Rabbi Jason Nevarez of Congregation Beth Israel in San Diego attended college with the rabbi who was taken hostage in Colleyville, TX, on Saturday. After college, they were classmates at the Hebrew Union College seminary in Jerusalem in 2001 during the height of the Intifada.
In an interview on Saturday evening, Nevarez said that Rabbi Charlie Cytron-Walker had endured terror incidents before and that if anyone could have brought the hostage-taking drama in Colleyville to a successful conclusion, it would have been his friend “Charlie.”
Cytron-Walker graduated from the University of Michigan at Ann Arbor in 1998 and Nevarez graduated the following year. While students, both taught at the Torah school at Congregation Beth Emeth, where Nevarez subsequently went on to become the youth director.
Charlie Cytron and Adena Walker decided to combine their surnames when they married approximately 25 years ago, Nevarez said. “I remember the apartment where they lived in Jerusalem.”
Cytron-Walker, whose Texas congregation is also named Beth Israel, had endured “the pain of terrorism, so he had been through trauma already,” Nevarez reflected. “I remember there was a close call when a suicide bomber blew himself up in front of HUC.”
Charlie, I remember, was one of the people who was there in the morning on his way to the seminary” when the suicide bomber accidentally detonated.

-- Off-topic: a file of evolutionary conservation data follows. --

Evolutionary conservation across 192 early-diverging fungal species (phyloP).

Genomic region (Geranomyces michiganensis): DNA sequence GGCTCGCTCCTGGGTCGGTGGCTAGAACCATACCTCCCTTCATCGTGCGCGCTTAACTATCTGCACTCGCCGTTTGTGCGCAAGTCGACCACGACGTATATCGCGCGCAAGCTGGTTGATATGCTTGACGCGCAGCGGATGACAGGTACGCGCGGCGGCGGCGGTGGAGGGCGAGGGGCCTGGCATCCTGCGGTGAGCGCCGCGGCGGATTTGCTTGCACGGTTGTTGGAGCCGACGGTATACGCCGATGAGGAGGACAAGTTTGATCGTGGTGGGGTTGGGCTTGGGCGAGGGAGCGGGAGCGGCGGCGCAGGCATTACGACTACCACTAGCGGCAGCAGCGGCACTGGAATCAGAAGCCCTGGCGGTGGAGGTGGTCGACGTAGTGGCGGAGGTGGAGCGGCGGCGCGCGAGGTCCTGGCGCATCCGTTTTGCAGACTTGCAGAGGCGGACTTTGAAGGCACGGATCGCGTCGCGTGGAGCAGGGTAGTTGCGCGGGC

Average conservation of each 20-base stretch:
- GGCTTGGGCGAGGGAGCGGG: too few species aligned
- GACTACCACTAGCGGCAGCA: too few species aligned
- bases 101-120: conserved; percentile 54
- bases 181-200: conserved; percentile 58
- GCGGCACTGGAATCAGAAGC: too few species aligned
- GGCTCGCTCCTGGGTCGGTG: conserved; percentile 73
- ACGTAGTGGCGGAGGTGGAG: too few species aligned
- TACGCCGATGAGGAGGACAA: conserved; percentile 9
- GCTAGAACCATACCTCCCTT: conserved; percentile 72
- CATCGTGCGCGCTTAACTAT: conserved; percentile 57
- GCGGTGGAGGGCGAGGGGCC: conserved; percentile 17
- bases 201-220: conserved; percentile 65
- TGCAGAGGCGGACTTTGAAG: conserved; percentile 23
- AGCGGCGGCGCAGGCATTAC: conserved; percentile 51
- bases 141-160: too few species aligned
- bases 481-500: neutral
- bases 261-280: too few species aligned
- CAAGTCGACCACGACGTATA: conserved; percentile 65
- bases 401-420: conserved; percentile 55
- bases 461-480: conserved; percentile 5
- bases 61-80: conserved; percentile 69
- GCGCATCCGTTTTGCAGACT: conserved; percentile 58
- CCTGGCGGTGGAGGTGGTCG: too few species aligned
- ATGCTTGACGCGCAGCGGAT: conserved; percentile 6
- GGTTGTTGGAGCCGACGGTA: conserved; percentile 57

“We lived in the height of trauma,” Nevarez said. “He had close calls and experiences and lived through that and now having to endure 12 hours of whatever he ended up enduring during this standoff, I can’t even imagine.”
Asked to describe his colleague, Nevarez said, “He is someone who is kind. He is sincere. He is a community builder. If you are looking for someone to be there for you, he is the person. He has demonstrated that time and again in different circumstances. He was very much into multi-faith and interfaith relationships. That was his thing. he did that today.”
Nevarez said he heard a report that even the hostage taker, who was killed at the end of the standoff, said at one point that he really liked the rabbi. “That is not surprising. That is who he is. He is very likeable, very kind, very sweet.”
Nevarez was asked how the infiltration of his friend’s congregation, the 12-hour standoff, the safe release of the rabbi and three other hostages, and the death of the hostage-taker influenced his perspective about his own congregation.
“I think we have to be hyper-vigilant about identifying people who we may not know, being curious about them,” he responded. “Our security is top notch. We are one of the most protected sites in San Diego. We have a security director, two armed guards on duty whenever anyone is in the building. “
Does this mean that Jewish synagogues can no longer be places to “welcome the stranger?”
Nevarez responded that “we need to reimagine how we welcome the stranger. Our campus is an open campus but there are protocols to get in. As long as we remain vigilant about these protocols, we can always maintain sacred space and letting those who want to be part of our community to have the opportunity to attend here.”
Nevarez said he was inspired by how Jews all over the world came together to support the congregation in Colleyville. “I think we have much more in common than we think we do,” he said. “It shouldn’t take tragedy to bring us together and we have to keep working at it.”
Donald H. Harrison is editor emeritus of San Diego Jewish World.